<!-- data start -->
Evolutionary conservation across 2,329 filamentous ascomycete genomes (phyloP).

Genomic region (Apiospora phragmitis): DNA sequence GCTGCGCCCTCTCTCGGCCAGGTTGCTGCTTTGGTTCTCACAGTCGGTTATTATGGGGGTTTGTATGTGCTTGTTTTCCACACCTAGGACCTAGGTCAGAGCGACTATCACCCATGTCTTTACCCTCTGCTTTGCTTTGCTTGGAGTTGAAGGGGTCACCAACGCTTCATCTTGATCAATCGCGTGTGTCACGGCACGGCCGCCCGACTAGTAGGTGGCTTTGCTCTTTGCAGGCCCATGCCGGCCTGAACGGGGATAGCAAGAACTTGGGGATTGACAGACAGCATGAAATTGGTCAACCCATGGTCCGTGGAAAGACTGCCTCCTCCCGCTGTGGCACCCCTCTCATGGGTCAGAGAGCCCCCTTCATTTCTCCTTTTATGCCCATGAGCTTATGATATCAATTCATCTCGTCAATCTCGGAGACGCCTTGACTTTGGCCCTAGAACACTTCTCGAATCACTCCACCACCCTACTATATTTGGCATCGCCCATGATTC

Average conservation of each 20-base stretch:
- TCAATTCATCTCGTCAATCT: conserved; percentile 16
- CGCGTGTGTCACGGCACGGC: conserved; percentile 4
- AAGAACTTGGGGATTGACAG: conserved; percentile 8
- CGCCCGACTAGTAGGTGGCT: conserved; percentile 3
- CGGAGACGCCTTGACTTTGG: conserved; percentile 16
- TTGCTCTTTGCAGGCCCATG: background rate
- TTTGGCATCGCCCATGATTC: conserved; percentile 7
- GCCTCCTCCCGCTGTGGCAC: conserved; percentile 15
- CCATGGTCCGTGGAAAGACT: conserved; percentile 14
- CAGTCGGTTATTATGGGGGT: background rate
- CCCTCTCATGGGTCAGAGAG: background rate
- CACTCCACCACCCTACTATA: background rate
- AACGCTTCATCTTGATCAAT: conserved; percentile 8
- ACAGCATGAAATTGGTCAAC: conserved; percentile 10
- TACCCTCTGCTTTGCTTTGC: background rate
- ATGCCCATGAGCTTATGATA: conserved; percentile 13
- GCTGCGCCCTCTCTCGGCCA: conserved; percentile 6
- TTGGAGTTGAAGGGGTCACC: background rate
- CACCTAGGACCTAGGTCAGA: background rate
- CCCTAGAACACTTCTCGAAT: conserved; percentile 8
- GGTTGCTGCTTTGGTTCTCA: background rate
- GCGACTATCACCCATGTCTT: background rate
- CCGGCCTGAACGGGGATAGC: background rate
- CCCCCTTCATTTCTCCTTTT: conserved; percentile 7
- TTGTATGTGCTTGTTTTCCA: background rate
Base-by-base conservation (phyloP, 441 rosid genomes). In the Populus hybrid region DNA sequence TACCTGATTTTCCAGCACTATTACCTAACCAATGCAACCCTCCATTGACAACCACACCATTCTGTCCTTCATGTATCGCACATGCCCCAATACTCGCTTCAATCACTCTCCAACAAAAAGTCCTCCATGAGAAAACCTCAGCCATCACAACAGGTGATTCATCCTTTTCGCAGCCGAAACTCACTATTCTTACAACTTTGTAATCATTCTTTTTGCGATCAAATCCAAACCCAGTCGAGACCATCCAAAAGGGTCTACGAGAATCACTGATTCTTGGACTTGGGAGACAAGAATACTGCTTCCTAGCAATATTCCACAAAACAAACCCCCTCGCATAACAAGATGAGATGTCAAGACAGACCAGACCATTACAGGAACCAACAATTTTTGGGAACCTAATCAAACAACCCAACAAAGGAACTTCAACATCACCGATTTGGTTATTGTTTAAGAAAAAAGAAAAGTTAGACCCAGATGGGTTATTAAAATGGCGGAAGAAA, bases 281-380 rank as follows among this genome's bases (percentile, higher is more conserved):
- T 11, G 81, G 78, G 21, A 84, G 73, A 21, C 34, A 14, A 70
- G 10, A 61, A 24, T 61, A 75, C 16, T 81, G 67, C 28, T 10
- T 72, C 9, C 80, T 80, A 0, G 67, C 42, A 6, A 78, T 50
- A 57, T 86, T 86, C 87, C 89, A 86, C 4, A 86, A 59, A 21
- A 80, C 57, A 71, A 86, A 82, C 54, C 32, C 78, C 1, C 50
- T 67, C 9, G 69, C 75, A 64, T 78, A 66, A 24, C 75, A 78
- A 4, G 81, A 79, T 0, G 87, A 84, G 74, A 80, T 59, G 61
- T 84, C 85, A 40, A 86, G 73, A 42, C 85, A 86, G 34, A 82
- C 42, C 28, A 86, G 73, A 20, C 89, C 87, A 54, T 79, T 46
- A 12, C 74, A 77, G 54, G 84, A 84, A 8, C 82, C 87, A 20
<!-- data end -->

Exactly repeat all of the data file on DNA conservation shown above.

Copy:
Evolutionary conservation across 2,329 filamentous ascomycete genomes (phyloP).

Genomic region (Apiospora phragmitis): DNA sequence GCTGCGCCCTCTCTCGGCCAGGTTGCTGCTTTGGTTCTCACAGTCGGTTATTATGGGGGTTTGTATGTGCTTGTTTTCCACACCTAGGACCTAGGTCAGAGCGACTATCACCCATGTCTTTACCCTCTGCTTTGCTTTGCTTGGAGTTGAAGGGGTCACCAACGCTTCATCTTGATCAATCGCGTGTGTCACGGCACGGCCGCCCGACTAGTAGGTGGCTTTGCTCTTTGCAGGCCCATGCCGGCCTGAACGGGGATAGCAAGAACTTGGGGATTGACAGACAGCATGAAATTGGTCAACCCATGGTCCGTGGAAAGACTGCCTCCTCCCGCTGTGGCACCCCTCTCATGGGTCAGAGAGCCCCCTTCATTTCTCCTTTTATGCCCATGAGCTTATGATATCAATTCATCTCGTCAATCTCGGAGACGCCTTGACTTTGGCCCTAGAACACTTCTCGAATCACTCCACCACCCTACTATATTTGGCATCGCCCATGATTC

Average conservation of each 20-base stretch:
- TCAATTCATCTCGTCAATCT: conserved; percentile 16
- CGCGTGTGTCACGGCACGGC: conserved; percentile 4
- AAGAACTTGGGGATTGACAG: conserved; percentile 8
- CGCCCGACTAGTAGGTGGCT: conserved; percentile 3
- CGGAGACGCCTTGACTTTGG: conserved; percentile 16
- TTGCTCTTTGCAGGCCCATG: background rate
- TTTGGCATCGCCCATGATTC: conserved; percentile 7
- GCCTCCTCCCGCTGTGGCAC: conserved; percentile 15
- CCATGGTCCGTGGAAAGACT: conserved; percentile 14
- CAGTCGGTTATTATGGGGGT: background rate
- CCCTCTCATGGGTCAGAGAG: background rate
- CACTCCACCACCCTACTATA: background rate
- AACGCTTCATCTTGATCAAT: conserved; percentile 8
- ACAGCATGAAATTGGTCAAC: conserved; percentile 10
- TACCCTCTGCTTTGCTTTGC: background rate
- ATGCCCATGAGCTTATGATA: conserved; percentile 13
- GCTGCGCCCTCTCTCGGCCA: conserved; percentile 6
- TTGGAGTTGAAGGGGTCACC: background rate
- CACCTAGGACCTAGGTCAGA: background rate
- CCCTAGAACACTTCTCGAAT: conserved; percentile 8
- GGTTGCTGCTTTGGTTCTCA: background rate
- GCGACTATCACCCATGTCTT: background rate
- CCGGCCTGAACGGGGATAGC: background rate
- CCCCCTTCATTTCTCCTTTT: conserved; percentile 7
- TTGTATGTGCTTGTTTTCCA: background rate
Base-by-base conservation (phyloP, 441 rosid genomes). In the Populus hybrid region DNA sequence TACCTGATTTTCCAGCACTATTACCTAACCAATGCAACCCTCCATTGACAACCACACCATTCTGTCCTTCATGTATCGCACATGCCCCAATACTCGCTTCAATCACTCTCCAACAAAAAGTCCTCCATGAGAAAACCTCAGCCATCACAACAGGTGATTCATCCTTTTCGCAGCCGAAACTCACTATTCTTACAACTTTGTAATCATTCTTTTTGCGATCAAATCCAAACCCAGTCGAGACCATCCAAAAGGGTCTACGAGAATCACTGATTCTTGGACTTGGGAGACAAGAATACTGCTTCCTAGCAATATTCCACAAAACAAACCCCCTCGCATAACAAGATGAGATGTCAAGACAGACCAGACCATTACAGGAACCAACAATTTTTGGGAACCTAATCAAACAACCCAACAAAGGAACTTCAACATCACCGATTTGGTTATTGTTTAAGAAAAAAGAAAAGTTAGACCCAGATGGGTTATTAAAATGGCGGAAGAAA, bases 281-380 rank as follows among this genome's bases (percentile, higher is more conserved):
- T 11, G 81, G 78, G 21, A 84, G 73, A 21, C 34, A 14, A 70
- G 10, A 61, A 24, T 61, A 75, C 16, T 81, G 67, C 28, T 10
- T 72, C 9, C 80, T 80, A 0, G 67, C 42, A 6, A 78, T 50
- A 57, T 86, T 86, C 87, C 89, A 86, C 4, A 86, A 59, A 21
- A 80, C 57, A 71, A 86, A 82, C 54, C 32, C 78, C 1, C 50
- T 67, C 9, G 69, C 75, A 64, T 78, A 66, A 24, C 75, A 78
- A 4, G 81, A 79, T 0, G 87, A 84, G 74, A 80, T 59, G 61
- T 84, C 85, A 40, A 86, G 73, A 42, C 85, A 86, G 34, A 82
- C 42, C 28, A 86, G 73, A 20, C 89, C 87, A 54, T 79, T 46
- A 12, C 74, A 77, G 54, G 84, A 84, A 8, C 82, C 87, A 20